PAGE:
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Can two devices share a common secret in a way that an adversary who compromises one of the two devices after deployment is unable to reconstruct the shared secret, under the following assumptions:

  1. before deployment, there is a secure initialization phase, e.g., in which a pre-established secret is stored in both devices
  2. after deployment, the two devices are physically separated (possibly a few miles/km apart from each other) and unable to communicate with each other (including via any 3rd party)
  3. during attack, the targeted device is offline (inoperable) for a few minutes
  4. after attack, a compromised device leaks all data, thus, among others, all secrets
  5. both devices do not possess tamper-proof hardware, not allowing to delete secrets upon tampering, etc.

Due to the assumptions, the common secret must be volatile, thus, being constantly changing data. Note that using a PRNG with a pre-established secret is not enough, since an adversary can after device compromise reconstruct the PRNG stream (having the pre-established secret).

A possible solution to this problem may be using an entropy source that produces the same random data on the two devices and has a very high throughput (maybe atmospheric noise or similar?). Before deployment, both devices pre-establish a secret filter that allows them to process the sheer amount of entropy from the source during deployment (e.g., listening on a specific channel, XORing every Xth bit, etc). During deployment, both devices constantly derive the common secret using entropy source and filter. An adversary may try to compromise a device, retrieve the secret filter, and reconstruct the common shared secret. However, as the target device is offline for some time during attack (see assumptions), the adversary misses so much data from the entropy source that he is unable to buffer this data and thus is unable to reconstruct the common secret in the end using the secret filter.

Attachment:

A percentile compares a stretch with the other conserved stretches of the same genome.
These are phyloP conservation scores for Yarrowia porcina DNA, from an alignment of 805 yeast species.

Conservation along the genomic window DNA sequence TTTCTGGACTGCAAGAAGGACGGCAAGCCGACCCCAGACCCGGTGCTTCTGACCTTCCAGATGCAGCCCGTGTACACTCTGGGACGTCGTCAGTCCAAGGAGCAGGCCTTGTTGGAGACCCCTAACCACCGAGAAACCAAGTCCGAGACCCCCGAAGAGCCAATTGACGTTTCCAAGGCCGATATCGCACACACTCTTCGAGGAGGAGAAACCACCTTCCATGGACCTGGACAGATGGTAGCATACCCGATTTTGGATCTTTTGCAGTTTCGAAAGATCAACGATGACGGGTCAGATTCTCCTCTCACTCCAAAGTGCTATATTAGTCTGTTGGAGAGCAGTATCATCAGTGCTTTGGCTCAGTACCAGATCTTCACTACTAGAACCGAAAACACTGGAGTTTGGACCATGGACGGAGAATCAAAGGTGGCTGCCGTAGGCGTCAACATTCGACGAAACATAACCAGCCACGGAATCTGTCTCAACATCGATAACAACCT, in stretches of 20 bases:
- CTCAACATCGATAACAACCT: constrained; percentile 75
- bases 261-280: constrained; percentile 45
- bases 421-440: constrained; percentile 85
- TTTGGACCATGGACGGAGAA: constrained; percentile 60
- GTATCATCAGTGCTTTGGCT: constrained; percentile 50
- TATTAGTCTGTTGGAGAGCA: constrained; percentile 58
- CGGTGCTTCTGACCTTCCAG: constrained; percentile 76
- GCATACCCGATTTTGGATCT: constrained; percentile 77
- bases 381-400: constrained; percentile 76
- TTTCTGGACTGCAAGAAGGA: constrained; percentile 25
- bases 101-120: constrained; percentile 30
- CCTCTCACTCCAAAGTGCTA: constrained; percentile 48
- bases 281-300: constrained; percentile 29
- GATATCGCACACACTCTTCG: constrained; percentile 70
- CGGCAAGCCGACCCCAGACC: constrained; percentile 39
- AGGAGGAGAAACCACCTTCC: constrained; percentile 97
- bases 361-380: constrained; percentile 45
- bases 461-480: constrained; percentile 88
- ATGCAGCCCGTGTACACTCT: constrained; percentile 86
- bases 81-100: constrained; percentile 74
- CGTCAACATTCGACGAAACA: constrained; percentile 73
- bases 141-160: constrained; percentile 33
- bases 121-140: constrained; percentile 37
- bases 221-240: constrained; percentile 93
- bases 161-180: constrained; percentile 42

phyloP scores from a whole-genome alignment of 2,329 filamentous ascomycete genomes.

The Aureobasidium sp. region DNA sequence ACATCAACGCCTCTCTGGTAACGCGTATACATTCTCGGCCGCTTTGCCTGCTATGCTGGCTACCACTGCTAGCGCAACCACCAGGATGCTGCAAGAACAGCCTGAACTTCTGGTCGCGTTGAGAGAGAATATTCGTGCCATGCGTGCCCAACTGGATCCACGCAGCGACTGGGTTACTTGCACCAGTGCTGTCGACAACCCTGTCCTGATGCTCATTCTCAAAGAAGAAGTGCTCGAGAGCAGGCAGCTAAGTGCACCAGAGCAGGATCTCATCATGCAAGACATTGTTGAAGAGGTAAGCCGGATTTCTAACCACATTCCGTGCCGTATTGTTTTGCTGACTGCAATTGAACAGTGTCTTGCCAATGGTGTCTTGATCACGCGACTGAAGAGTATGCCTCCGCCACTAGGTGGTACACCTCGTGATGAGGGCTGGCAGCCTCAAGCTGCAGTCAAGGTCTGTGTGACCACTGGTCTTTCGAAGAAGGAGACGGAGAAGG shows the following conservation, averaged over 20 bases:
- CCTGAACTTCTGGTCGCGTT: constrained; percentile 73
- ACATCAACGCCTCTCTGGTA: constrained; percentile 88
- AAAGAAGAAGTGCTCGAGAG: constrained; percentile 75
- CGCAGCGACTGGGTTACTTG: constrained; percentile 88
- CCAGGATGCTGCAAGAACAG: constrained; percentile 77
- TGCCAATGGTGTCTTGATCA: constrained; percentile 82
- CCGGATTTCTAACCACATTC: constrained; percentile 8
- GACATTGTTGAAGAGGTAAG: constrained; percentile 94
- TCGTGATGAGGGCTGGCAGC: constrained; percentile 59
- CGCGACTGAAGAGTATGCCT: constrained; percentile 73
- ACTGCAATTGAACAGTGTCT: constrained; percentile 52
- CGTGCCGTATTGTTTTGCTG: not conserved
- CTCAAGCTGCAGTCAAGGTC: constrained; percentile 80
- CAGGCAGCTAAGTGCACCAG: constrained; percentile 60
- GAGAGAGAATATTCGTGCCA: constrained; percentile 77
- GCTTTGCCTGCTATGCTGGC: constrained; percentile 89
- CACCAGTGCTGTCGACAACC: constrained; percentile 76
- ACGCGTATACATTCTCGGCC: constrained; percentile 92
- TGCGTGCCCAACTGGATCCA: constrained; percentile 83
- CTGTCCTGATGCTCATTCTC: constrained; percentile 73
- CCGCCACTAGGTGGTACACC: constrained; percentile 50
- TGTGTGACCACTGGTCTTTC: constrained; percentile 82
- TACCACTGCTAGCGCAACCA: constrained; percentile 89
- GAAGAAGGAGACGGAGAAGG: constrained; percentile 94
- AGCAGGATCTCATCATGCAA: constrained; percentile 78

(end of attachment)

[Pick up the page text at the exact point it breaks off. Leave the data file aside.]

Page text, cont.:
Do you know whether there is an entropy source that provides these properties? Or do you know another solution to this problem?

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    $\begingroup$ If they can't communicate, why do they have a shared secret? More details on the use-case may be helpful in understanding your problem. $\endgroup$ – mikeazo Jan 3 '17 at 15:35
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    $\begingroup$ It's easy enough to design a system where the attacker doesn't get access to previous data/secrets (essentially, "perfect forward secrecy"). I don't see how, if the compromised device leaks everything, how you can protect current secrets... $\endgroup$ – poncho Jan 3 '17 at 15:39
  • $\begingroup$ Here an exemplary use-case: At an arbitrary point in time (maybe after years), the two devices will communicate with each other. Comparing its own shared secret with the shared secret of another device, a device can decide whether the other device was tampered by an adversary (shared secrets differ), or not (shared secrets are equal). $\endgroup$ – randomhenry Jan 3 '17 at 15:41